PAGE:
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Truth Hurts - A Short Story
I dreaded what was coming next. Glancing nervously to the plain black clock hanging from the wall, I mentally noted that Mitchell would have gotten off work fifteen minutes ago. He’d be here soon. I sat, dressed in a thin grey sweater and an old pair of sweats bearing the acronym of my old high school down one leg, on the couch in my four room apartment.
The place wasn’t much, but it was enough. It was what I called home. The simple black couch on which I sat was imitation leather, and the seams had come undone on the seats in several places. I’d meant to call to get someone to get it fixed, but the warranty’s limit had come and gone.
The carpet was a pale cream color, soft, calming. Walls were of a similar shade. The little coffee table was a deep mahogany, standing out like the couch and the love seat. My forty inch flat screen sat proudly in the corner, by the window over-looking the park. I’d saved for months to afford it.
I was an organized person. The books on the little bookshelf were arranged by size. DVDs in the stand arranged alphabetically. Magazines on the coffee table were perfectly stacked. Things were the same way in the kitchen, same way in the bathroom and my bedroom.
Organizing things kept me busy, kept my mind off things. More than often now, I found myself messing up the order of things just so I could re-organize, occupy my mind with something other than fear.
Mitchell, like every other night, would come home drunk, half-drunk, or carrying his new purchase from the liquor store – that conveniently was just a couple of blocks away. The moment he would come staggering through the door was the moment my confidence would dwindle, my self-esteem disappear, and fear would leap into my chest.
Working in a bar was not an easy job, was usually his drunken excuse. He often said he had to put up with drunks and assholes, people of the like, bashing them with vigour, almost stupidly oblivious that he fell into the exact same category.
Then he would start on me, usually for a reason I couldn’t understand even if he explained it to me. Reasons thought up in his head, things that he thought I did or didn’t do, accusations would fly. He would start to yell at me. Verbal assault quickly made the transition to physical.
When I’d first experienced Mitchell drunk, he hadn’t gotten physical. He got angry, he yelled, and then later reduced to pitiful crying on my shoulder and mumbling drunken apologies. I’d forgiven him.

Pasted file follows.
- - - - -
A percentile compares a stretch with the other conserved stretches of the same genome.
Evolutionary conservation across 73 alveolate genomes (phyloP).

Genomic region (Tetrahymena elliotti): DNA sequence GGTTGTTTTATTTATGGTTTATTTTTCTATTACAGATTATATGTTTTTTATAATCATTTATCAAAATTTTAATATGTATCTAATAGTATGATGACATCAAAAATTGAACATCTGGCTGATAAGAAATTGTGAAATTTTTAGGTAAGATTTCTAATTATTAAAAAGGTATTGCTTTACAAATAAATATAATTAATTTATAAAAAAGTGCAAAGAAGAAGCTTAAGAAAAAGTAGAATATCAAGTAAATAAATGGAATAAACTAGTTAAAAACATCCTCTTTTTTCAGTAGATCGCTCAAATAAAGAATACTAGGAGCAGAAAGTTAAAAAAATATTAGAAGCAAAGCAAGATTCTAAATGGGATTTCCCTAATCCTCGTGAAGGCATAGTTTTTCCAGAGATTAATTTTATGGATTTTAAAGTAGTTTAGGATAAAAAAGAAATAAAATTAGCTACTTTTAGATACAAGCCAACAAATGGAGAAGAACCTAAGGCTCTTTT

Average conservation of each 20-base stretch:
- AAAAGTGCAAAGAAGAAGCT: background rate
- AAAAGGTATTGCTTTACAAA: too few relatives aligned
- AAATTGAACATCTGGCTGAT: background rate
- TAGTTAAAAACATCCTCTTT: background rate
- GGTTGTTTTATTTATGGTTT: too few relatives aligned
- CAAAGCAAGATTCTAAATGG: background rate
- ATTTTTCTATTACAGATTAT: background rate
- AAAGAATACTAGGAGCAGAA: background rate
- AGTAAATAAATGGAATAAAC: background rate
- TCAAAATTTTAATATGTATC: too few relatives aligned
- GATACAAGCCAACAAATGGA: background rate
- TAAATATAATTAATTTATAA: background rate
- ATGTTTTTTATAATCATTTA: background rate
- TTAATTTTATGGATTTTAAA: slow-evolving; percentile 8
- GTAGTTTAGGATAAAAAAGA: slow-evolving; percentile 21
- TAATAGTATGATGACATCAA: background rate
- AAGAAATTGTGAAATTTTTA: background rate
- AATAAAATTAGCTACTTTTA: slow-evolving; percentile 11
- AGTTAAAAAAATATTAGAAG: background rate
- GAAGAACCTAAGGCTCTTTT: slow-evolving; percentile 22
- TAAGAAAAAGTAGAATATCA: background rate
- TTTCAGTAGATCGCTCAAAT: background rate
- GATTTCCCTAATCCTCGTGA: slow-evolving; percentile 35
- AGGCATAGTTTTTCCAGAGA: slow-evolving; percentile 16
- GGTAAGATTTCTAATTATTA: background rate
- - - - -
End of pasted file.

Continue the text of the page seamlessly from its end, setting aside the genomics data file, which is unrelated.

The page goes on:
However, his drunkenness soon became frequent.
The first time Mitchell got physical with me was on a Friday. When trying to tell him what he was accusing me of was wrong, Mitchell turned around and shoved me. I hadn’t been expecting it, and had fallen and bruised my hip. I didn’t know what to think, the shock of it was great, and I decided immediately I wasn’t going to tell anyone. It was just an accident, Mitchell was drunk, and he didn’t mean his actions.
That’s what I thought. I was wrong.
Mitchell hurt me again three days later. He took me by the shoulders and threw me against a wall – but that was it. Again, I’d been shocked to tears, but tried my best to blow it off, trying to convince myself that he would never intentionally hurt me.
The pushing and shoving and throwing soon were combined with hitting, punching, slapping. He’d pull my hair when I’d try and get away from him, pin me to the floor and whisper threats in my ear. He’d slap my face so hard it would welt. He’d punch me in the stomach so hard it would knock the air from my lungs.
He’d threaten me repeatedly, demand me to cover up the bruises or make excuses for them, and say that if I told anyone what really happened, he’d hurt me worse. He told me that my friends would never believe me. Mitchell filled my head with negativity and hopelessness so often that I began to believe it.
I never said a word to friends, or to my parents, or my co-workers. I was able to cover up the bruises effectively, I was afraid to have anyone find out the truth. They couldn’t find out the truth.
I finally decided to get up off the couch – and went about organizing things. Made sure the magazines were neat, the DVDs were in order, the books tidy and aligned. I was just about to go to the kitchen and make sure all the dishes were put away from the dishwasher, when I heard the door open.
Instantly, I felt my stomach flip, my body tensed. Not turning around, I heard Mitchell walk in and close the door behind him. What would he be tonight? Drunk? On his way there?
“Amy!” Mitchell’s voice rang through my ears. He was angry, I knew by the sound of it.
“Yes?” I turned around, and saw him spot me in the kitchen. He strode into the room with a slight swagger. Eyebrows furrowed, eyes black, mouth clenched into a tight line. I didn’t breathe for a moment, as I watched him sit down at the table. Silence.
“How was work?” I asked in a tiny voice.
“Shitty, as usual,” he spat back, leaning his head on his hands, slouching over the table. He didn’t make eye contact with me. Not so bad tonight, I realized. Maybe just a shot or two. Maybe this would be one of the wonderful nights he would just fall asleep on the couch, and be gone in the morning by the time I woke up.